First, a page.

The deglobalisation hurdle. Volatile global supply chains from the pandemic and the increased geopolitical tensions from the Ukraine/Russia war may trigger a deeper reassessment of production models.

A focus on decarbonisation and more sophisticated assessments of corporate carbon footprints, are likely to decrease the appeal of long-distance transportation for goods in the long-term.

Hence, the lower costs and efficiency of globalised, just-in-time supply chains may no longer suffice, as new production models may need to be brought into place. 

Brexit remains an issue. Brexit has caused a departure of many EU workers. The arrival of non-EU workers, who were granted visas under the new immigration system, prioritises skilled workers, causing a mismatch within the labour force.

This has accentuated vacancies and labour shortages in certain sectors – a trend that is positioned to continue growing.

What does this mean for investors?

If inflation proves to be structurally sticky above central bank targets in the medium term, then central banks will have to maintain rates at restrictive levels, potentially hampering growth. A period of sub trend growth may be the acceptable pay-off to keep inflation in check, but this becomes more complex if growth weakens more meaningfully.

It was easy for central bankers to deliver a hawkish message in recent months with unemployment falling and inflation rising. A deceleration in inflation may accompany softer employment markets, so central bankers may face political pressure to accelerate monetary loosening. 

Either way, one thing is clear. We must not make brash investment decisions. Inflation can trigger much uncertainty for clients. It is important to prepare for all scenarios and protect capital, rather than make hasty decisions.

Latest News

Bequant has announced that it has launched a new capital introduction platform designed specifically for..
ndosuez Wealth Management has announced the launch of Indosuez Funds - Chronos Green Bonds 2028,..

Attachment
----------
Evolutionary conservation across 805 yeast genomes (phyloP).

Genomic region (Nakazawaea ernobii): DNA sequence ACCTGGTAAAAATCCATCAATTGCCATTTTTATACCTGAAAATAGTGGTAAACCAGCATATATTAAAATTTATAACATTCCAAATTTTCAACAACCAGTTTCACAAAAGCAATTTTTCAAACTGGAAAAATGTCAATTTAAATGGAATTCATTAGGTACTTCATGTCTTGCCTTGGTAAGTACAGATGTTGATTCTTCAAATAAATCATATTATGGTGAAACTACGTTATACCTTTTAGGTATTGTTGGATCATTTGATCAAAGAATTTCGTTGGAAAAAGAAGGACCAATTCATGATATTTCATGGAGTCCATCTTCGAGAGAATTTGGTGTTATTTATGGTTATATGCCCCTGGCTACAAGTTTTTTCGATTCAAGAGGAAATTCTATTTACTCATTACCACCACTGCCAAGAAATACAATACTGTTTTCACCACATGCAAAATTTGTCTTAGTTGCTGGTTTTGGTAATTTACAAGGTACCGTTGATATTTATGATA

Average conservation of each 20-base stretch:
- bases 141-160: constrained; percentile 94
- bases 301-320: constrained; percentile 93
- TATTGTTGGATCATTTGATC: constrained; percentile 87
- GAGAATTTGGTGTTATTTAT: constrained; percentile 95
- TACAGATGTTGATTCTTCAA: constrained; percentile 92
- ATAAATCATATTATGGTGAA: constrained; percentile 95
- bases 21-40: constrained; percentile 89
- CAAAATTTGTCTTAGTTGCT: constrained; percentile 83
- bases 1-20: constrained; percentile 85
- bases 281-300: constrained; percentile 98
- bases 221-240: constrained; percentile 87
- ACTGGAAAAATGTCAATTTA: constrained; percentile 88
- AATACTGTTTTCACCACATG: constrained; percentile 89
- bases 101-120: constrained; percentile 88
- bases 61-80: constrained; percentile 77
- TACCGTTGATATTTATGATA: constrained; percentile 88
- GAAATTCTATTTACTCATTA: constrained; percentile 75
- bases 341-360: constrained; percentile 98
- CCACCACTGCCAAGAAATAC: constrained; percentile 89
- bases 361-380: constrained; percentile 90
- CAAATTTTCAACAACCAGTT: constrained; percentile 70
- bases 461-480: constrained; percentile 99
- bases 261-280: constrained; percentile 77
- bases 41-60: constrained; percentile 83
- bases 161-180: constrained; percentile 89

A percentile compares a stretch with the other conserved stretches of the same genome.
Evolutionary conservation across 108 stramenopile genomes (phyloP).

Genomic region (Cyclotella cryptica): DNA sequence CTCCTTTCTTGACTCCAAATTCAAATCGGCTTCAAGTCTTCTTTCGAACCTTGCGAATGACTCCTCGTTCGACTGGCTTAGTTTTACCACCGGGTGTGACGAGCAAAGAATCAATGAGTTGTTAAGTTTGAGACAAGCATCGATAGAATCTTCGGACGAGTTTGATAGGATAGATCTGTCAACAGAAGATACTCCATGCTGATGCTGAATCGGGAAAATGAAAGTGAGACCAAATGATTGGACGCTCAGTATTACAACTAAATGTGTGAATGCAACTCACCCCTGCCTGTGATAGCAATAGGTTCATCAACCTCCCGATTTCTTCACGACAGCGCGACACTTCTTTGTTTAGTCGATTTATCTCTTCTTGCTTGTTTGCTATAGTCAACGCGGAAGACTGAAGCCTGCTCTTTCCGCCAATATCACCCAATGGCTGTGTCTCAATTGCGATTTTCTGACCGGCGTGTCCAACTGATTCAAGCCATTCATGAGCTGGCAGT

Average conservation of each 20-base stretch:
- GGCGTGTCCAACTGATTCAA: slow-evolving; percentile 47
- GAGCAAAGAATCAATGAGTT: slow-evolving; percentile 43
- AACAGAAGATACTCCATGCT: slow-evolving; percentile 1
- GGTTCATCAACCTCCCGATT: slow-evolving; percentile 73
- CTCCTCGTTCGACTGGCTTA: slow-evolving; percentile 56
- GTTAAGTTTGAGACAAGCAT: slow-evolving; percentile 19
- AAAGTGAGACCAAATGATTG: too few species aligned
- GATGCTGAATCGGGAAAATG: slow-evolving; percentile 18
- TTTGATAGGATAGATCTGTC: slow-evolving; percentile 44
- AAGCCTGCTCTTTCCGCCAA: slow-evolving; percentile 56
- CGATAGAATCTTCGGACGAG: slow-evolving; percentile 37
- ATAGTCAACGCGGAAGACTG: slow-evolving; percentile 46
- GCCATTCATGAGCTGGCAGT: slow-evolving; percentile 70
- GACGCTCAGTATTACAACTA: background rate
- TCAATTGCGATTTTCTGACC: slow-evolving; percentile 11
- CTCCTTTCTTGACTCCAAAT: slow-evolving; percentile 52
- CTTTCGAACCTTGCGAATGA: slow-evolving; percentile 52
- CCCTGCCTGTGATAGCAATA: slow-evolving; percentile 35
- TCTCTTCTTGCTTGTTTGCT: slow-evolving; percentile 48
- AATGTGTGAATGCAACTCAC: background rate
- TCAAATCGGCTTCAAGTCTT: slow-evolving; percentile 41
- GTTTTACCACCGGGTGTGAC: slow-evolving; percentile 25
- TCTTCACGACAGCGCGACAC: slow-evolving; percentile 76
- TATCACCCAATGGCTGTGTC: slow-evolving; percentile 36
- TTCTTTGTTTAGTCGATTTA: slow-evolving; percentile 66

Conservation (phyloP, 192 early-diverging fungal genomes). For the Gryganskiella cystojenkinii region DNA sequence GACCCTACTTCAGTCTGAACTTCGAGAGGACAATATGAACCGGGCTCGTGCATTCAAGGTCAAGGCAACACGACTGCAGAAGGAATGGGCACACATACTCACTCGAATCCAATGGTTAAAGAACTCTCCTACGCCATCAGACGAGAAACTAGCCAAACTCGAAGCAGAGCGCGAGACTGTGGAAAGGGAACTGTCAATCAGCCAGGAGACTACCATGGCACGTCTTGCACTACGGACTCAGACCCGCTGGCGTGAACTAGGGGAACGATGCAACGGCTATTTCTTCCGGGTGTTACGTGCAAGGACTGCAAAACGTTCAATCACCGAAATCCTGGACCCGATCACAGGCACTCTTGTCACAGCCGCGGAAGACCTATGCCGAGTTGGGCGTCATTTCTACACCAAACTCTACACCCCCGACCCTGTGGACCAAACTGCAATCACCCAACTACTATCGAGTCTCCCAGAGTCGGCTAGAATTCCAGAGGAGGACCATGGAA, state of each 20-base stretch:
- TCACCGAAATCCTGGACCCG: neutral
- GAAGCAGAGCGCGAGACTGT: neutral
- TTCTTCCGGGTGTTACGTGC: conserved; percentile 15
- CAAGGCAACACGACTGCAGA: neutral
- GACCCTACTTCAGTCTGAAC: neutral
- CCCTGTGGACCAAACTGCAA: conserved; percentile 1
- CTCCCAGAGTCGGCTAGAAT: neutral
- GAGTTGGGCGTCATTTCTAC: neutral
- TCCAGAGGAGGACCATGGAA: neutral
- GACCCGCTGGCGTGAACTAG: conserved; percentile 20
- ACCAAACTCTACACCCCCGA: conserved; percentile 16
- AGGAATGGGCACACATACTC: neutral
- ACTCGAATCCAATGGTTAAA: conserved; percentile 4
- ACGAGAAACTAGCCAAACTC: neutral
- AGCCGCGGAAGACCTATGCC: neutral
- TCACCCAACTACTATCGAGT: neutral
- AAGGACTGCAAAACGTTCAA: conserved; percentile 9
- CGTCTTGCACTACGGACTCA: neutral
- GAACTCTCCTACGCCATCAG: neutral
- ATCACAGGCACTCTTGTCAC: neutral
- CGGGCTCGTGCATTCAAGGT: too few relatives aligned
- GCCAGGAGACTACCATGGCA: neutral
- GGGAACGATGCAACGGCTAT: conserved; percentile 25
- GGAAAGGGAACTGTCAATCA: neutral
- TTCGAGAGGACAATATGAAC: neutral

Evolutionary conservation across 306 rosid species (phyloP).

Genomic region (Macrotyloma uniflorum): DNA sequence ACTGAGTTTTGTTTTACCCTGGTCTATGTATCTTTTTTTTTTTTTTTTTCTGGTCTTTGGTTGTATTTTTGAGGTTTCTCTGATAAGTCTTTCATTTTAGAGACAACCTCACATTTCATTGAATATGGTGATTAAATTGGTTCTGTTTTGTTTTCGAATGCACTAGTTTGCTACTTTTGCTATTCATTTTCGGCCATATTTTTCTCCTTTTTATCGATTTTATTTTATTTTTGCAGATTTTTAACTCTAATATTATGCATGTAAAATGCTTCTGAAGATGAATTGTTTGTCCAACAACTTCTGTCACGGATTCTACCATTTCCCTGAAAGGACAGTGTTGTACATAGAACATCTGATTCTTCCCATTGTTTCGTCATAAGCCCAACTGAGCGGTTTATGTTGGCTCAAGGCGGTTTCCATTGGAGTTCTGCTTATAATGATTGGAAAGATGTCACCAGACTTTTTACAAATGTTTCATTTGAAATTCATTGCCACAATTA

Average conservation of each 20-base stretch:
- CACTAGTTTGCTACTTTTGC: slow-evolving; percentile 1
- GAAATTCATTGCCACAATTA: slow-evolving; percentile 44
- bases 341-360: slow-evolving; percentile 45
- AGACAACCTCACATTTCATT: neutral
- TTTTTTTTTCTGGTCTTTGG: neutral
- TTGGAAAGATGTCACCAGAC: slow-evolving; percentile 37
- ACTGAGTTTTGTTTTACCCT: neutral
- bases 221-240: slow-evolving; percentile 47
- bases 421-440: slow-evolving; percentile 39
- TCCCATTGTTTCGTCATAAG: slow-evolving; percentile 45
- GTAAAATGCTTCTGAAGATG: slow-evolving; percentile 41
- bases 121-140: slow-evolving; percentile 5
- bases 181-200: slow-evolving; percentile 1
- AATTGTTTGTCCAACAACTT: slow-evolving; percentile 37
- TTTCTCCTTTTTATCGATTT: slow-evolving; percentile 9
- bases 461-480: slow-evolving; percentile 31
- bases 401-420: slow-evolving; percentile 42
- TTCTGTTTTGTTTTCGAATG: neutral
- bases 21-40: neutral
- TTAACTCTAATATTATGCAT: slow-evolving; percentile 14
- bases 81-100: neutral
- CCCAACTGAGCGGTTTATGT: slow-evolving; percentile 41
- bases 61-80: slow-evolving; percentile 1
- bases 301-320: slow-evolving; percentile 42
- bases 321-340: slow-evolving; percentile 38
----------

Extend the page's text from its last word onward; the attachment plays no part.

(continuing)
New global research from industry association Global Digital Finance (GDF) shows most major financial institutions..

Related Articles

graph
The exodus from hedge funds continues with investors questioning unswayed by relatively strong performance from the alternative asset class...
The exodus from hedge funds continues with investors questioning unswayed by relatively strong performance from the alternative asset class...
Waves
A joint statement from BNP Paribas Asset Management, Federated Hermes Limited, Mirova, Robeco and Storebrand Asset Management has been published, entitled The urgent need for better ocean-related data to make informed investment decisions...
A joint statement from BNP Paribas Asset Management, Federated Hermes Limited, Mirova, Robeco and Storebrand Asset Management has been published,..
Frozen soap bubble
From the end of this month, the UK’s Sustainability Disclosure Requirements (SDR) regime comes into force which the Financial Conduct Authority says has a simple aim: “Financial products that are marketed as sustainable should do as they claim and have the evidence to back it up.”..
From the end of this month, the UK’s Sustainability Disclosure Requirements (SDR) regime comes into force which the Financial Conduct..
Global ESG Investing
On May 15 Florida’s Republican Governor Ron DeSantis signed legislation that furthers his ongoing campaign to oppose the role of climate change and ESG factors in state policymaking...
On May 15 Florida’s Republican Governor Ron DeSantis signed legislation that furthers his ongoing campaign to oppose the role of..
Subscribe to the Institutional Asset Manager newsletter

Subscribe for access to our weekly newsletter, newsletter archive, updates on the site and exclusive email content.

Marketing by